We read with interest the letter by Rutter and Nesto (1) in reply to our review article; however, we believe we had already addressed several, if not all, of the concerns they express. In fact, we made the following statements in our study. 1) “Our goal was to verify whether existing data support the use of these techniques (ischemia and atherosclerosis imaging) in isolation or as complementary tools for improved risk prediction” (not necessarily management!). 2) “Continued research will be needed to confirm that the integration of several imaging modalities improves clinical outcome in a cost effective manner.” 3) “Figure 1 is an algorithm with… an attempt to integrate ischemia and atherosclerosis imaging… based on personal opinion.” 4) “Whether all asymptomatic diabetic patients should be tested remains debatable and unlikely to be financially affordable for society. To make asymptomatic screening more affordable at least one of the following conditions should be present…”

The tone of our writing was more one of hope for improvement in risk assessment than a call for unnecessary expenditure. Unfortunately, the prevailing argument used by Drs. Rutter and Nesto, that atherosclerosis imaging leads to unnecessary invasive diagnostic and interventional procedures, is a bit trite and not supported by substantial literature. On the contrary, some of us have shown that the performance of calcium screening in symptomatic patients at low-intermediate pretest probability of disease reduces the rate of normal cardiac catheterizations (hence unnecessary) and increases the number of “necessary” procedures, with a net 30–35% saving compared with a traditional diagnostic pathway (2). It was far from our intention to instruct physicians on doing unnecessary procedures; it was our desire to educate the readers as to what is currently known regarding coronary artery disease imaging in diabetes. The summary is that ischemia imaging is useful in some subgroups of diabetic patients, but it fails to completely define risk in a sizable portion of individuals and for any prolonged period of time. The enormous burden of disease inherent in diabetes deserves, therefore, better risk assessment. Evidence is accumulating that atherosclerosis imaging may help this task progress. Large amounts of calcium or an increased intima-media thickness actually adds useful prognostic information in diabetes (3,4), and absence of calcium is a good marker of low risk in diabetic and nondiabetic patients alike (3). Our appeal is for a conscientious application of imaging techniques while we learn more about their risk and benefit, as we use them daily.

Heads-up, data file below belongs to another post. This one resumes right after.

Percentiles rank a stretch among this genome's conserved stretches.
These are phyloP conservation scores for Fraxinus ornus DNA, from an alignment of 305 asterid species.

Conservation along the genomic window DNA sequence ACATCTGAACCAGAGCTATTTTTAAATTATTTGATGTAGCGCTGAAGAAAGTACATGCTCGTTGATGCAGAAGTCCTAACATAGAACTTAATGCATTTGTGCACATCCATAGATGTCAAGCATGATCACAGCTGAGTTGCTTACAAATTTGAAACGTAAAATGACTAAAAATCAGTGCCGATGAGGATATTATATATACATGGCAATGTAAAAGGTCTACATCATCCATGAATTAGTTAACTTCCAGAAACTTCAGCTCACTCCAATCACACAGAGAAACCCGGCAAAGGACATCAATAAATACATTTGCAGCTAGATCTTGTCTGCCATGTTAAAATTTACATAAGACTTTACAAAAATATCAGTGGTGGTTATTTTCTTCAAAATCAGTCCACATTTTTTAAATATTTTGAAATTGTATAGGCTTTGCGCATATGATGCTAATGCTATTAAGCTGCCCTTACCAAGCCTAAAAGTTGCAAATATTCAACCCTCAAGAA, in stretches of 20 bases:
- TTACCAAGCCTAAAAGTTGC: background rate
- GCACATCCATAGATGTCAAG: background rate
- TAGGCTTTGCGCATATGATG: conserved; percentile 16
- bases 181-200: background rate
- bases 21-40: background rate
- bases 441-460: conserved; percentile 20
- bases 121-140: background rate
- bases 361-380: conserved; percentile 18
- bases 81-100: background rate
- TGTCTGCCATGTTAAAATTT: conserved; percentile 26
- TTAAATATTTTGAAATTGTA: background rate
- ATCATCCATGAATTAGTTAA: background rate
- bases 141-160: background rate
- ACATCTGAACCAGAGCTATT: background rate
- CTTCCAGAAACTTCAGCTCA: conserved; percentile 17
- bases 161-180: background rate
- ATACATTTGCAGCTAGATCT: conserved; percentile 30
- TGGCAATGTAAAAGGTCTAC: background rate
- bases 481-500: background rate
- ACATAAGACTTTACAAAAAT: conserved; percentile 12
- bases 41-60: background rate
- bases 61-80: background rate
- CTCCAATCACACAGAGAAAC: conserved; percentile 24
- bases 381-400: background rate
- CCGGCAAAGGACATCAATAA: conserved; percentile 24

Rutter MK, Nesto RW: Ischemia imaging and plaque imaging in diabetes: complementary tools to improve cardiovascular risk management (Letter).
Diabetes Care
Raggi P, Callister TQ, Cooil B, Lippolis NJ, Russo DJ, Patterson RE: Evaluation of chest pain in patients with low to intermediate pre-test probability of coronary artery disease by electron beam computed tomography.
Am J Cardiol
Raggi P, Shaw LJ, Berman DS, Callister TQ: Prognostic value of coronary artery calcium screening in subjects with and without diabetes.
J Am Coll Cardiol
Bernard S, Serusclat A, Targe F, Charriere S, Roth O, Beaune J, Berthezene F, Moulin P: Incremental predictive value of carotid ultrasonography in the assessment of coronary risk in a cohort of asymptomatic type 2 diabetic subjects.
Diabetes Care